All Hallow's Eve is approaching once again, and my favorite part of the holiday is all the corresponding movies that turn up on television and in theaters. October is already over a week old, so it's time to get into a Halloween frame of mind.
When I last saw Odette Yustman she was one of several New Yorkers fleeing for her life from a large beastie with nasty pointy teeth in Cloverfield. The Unborn has her facing a different kind of evil, specifically the spirit of her twin brother who died in the womb, or perhaps it's an evil entity that hoped to enter the world through him (it's a little hard to tell). There are some nightmarish visuals on display here, and the crawling thing with its head twisted around both sticks with me and makes me wonder if it's an homage to the spider walk scene in The Exorcist. The often cool Gary Oldman also stars and the film is written and directed by David S. Goyer, so I think there's something good and creepy here.
Not a horror flim this one, but rather an extremely dark comedy. Jay Baruchel (who I will always remember as the Led Zeppelin loving nerd from Almost Famous) plays a young man named Oliver who has inherited a funeral home troubled by a fierce competitor and a lack of business. The plucky young female mortician in his employ insists he can't shut down the funeral parlor and the two embark upon a path to drum up business and squash the competition by causing a few untimely deaths. Could be a nice slice of morbid fun here. Check out Scott's review of the film.
A young woman returns home from a stint at a mental hospital following her mother's untimely death, to find that her father has a new girlfriend (Elizabeth Banks). There's also a ghost who is apparently trying to tell our former mental patient heroine that the girlfriend killed the last family she lived with. This is a much darker role than I'm used to seeing Banks play, and she seems to handle it well. This is a remake of a South Korean film called A Tale of Two Sisters (Janghwa, Hongryeon) which was once recommended to me but has languished in my Netflix queue for several years. The trailer has some creepy moments and I'll probably check this one out. Here's Eric Snider's take on the trailer.
Let the Right One In
If you're going to attempt a vampire movie these days then you damn well better do something different with the idea, and it looks like the people behind this Swedish bloodsucker opus are clear on that concept. A bullied 12 year old boy finds both friendship and a tool for revenge in his new girlfriend who happens to be a vampire. Scott caught this one at Tribeca and penned a pretty strong recommendation, and the flick will be playing on October 24 in New York City. Sadly, the rest of us are going to have to wait for the eventual DVD release.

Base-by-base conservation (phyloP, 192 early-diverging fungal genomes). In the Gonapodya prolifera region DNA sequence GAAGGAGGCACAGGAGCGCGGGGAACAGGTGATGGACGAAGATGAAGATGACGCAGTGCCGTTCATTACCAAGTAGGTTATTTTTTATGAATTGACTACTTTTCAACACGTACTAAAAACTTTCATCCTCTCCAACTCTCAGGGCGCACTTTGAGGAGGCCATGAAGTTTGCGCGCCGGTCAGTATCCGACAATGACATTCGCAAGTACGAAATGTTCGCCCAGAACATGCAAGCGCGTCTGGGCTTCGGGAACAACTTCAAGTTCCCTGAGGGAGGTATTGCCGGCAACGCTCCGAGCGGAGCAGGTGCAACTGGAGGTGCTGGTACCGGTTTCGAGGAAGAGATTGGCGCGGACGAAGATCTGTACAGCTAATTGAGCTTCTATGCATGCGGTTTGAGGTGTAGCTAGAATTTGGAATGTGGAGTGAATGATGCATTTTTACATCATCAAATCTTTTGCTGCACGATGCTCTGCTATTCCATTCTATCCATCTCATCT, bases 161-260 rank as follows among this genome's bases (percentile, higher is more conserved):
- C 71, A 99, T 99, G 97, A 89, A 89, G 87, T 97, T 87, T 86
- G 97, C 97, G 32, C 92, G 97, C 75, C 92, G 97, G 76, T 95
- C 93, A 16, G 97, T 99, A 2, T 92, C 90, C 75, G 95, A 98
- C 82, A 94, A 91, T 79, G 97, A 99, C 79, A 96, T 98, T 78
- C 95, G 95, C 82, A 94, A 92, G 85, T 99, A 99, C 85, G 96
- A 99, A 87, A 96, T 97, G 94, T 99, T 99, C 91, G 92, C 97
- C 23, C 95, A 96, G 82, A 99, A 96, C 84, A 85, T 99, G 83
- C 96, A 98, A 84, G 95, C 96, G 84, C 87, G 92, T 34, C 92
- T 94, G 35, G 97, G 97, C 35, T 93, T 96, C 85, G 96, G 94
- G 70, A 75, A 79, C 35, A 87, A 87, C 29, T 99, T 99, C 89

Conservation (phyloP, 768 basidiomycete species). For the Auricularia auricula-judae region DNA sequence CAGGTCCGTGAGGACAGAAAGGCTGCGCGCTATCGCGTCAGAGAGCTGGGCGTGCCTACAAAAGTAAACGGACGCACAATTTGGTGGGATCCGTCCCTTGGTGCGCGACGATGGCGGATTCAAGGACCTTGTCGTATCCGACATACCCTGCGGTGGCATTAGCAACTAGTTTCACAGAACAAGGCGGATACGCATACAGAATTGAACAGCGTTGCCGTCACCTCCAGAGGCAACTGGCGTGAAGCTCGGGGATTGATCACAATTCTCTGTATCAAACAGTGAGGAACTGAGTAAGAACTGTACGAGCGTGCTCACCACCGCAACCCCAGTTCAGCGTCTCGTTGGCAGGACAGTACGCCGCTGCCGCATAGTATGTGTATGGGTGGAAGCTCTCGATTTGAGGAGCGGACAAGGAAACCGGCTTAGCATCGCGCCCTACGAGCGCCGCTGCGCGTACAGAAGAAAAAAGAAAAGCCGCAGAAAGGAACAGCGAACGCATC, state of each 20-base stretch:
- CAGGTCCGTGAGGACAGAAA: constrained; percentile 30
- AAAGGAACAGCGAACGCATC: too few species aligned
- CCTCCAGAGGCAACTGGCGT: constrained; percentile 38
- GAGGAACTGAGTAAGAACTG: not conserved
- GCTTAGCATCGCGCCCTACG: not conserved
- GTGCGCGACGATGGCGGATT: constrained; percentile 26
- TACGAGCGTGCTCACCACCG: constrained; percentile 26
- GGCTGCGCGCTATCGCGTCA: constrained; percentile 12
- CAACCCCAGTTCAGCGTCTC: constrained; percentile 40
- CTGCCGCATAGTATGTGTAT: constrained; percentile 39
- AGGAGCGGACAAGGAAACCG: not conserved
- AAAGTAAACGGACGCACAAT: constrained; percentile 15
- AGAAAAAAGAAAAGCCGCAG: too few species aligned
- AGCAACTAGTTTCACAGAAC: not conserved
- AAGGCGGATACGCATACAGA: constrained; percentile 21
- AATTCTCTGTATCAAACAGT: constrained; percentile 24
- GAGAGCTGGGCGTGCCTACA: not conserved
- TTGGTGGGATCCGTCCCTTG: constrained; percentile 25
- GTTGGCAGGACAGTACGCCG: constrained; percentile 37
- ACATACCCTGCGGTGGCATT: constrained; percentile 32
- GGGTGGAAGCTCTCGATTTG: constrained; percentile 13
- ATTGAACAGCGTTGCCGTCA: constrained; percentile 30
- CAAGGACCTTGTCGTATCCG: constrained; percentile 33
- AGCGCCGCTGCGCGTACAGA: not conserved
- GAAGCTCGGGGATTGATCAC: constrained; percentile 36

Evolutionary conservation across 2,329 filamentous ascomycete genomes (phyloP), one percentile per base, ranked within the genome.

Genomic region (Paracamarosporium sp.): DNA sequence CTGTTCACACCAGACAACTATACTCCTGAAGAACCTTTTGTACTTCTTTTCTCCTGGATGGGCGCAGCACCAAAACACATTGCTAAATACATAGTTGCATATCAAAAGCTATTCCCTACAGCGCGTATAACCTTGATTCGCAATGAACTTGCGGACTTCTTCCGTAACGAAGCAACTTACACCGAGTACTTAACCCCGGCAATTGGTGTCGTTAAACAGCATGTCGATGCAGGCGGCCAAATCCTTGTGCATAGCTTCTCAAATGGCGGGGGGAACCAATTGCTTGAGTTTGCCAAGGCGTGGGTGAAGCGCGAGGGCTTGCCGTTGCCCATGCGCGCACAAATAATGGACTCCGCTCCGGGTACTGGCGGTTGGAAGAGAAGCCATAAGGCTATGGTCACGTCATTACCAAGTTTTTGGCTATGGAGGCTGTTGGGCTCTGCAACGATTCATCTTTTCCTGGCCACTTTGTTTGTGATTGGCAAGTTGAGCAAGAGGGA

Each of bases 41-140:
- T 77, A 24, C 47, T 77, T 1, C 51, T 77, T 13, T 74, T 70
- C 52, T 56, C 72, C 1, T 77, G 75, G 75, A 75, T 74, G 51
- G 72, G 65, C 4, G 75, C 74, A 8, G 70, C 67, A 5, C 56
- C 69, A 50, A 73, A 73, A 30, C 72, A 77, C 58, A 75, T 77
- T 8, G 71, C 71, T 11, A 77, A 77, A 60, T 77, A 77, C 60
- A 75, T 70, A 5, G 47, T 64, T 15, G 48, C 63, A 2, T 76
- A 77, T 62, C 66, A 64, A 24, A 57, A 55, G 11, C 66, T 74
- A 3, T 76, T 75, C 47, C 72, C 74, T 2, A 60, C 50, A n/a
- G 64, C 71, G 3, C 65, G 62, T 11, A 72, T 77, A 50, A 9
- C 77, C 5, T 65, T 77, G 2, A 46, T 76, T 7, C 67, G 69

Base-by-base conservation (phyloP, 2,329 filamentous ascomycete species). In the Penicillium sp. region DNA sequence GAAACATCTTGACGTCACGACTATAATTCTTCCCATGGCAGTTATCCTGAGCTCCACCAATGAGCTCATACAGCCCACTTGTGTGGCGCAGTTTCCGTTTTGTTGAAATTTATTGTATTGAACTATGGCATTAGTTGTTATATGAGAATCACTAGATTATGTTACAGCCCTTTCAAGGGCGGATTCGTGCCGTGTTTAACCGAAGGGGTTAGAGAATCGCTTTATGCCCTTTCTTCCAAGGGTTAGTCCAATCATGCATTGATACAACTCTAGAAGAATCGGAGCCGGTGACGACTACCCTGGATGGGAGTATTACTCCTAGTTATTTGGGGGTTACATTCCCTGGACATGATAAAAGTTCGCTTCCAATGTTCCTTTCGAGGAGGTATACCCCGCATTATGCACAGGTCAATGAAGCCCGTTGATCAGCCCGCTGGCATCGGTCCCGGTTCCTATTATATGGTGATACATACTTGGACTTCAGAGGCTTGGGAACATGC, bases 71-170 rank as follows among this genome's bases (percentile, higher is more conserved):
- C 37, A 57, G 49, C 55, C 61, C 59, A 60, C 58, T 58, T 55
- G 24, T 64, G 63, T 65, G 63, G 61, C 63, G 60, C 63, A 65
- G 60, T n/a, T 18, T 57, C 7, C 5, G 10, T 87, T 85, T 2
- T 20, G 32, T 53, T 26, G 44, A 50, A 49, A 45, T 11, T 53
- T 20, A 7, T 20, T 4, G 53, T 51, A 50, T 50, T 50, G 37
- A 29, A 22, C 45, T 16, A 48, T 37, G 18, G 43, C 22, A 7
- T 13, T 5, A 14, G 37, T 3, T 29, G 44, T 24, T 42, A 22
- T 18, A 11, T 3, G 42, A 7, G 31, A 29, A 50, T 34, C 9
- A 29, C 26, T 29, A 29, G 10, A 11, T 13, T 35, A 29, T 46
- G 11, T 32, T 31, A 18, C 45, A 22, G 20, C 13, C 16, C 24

No, it's neither that 80s horror flick starring William Katt or that doctor show on the Fox Network. This House is a horror flick in which two couples find themselves trapped in a remote house and stalked by a lunatic calling himself the Tin Man. This one seems to meld classic slasher stuff with elements of slaughterfests like Hostel and Saw, none of which really appeals to me, and the cast isn't particularly interesting. I think I'll let this one slide.
New this week on AOL Moviefone:
- Paul Blart: Mall Cop - Kevin James plays a man who finally gets his dream job as a working in mall security. Check out the trailer right here:
- The International - Clive Owen plays an interpol agent targeting corruption in the world's largest banking institutions.
- Passengers -Anne Hathaway stars as a grief counselor who suspects foul play when the plane crash survivors she is working with begin to disappear.
- Valkyrie - Tom Hanks Cruise stars in this historical drama about a plot to assassinate Hitler.
- Fears of the Dark - Animated horror anthology. Here's the preview:
- Bedtime Stories - Adam Sandler is a Dad who finds the bedtime stories he's been telling his kids are becoming reality.
- Notorious - Biopic of rap star Notorious B.I.G.
- The Pleasure of Being Robbed - Indie film about a young woman and her elaborate acts of theft.
- I've Loved You So Long - A woman returns to her family after fifteen years in prison.
- Hank and Mike - Two recently fired Easter Bunnies find that changing careers is tougher than they thought.
- Talento De Barrio - A Puerto Rican youth must choose between a life of crime and musical supestardom.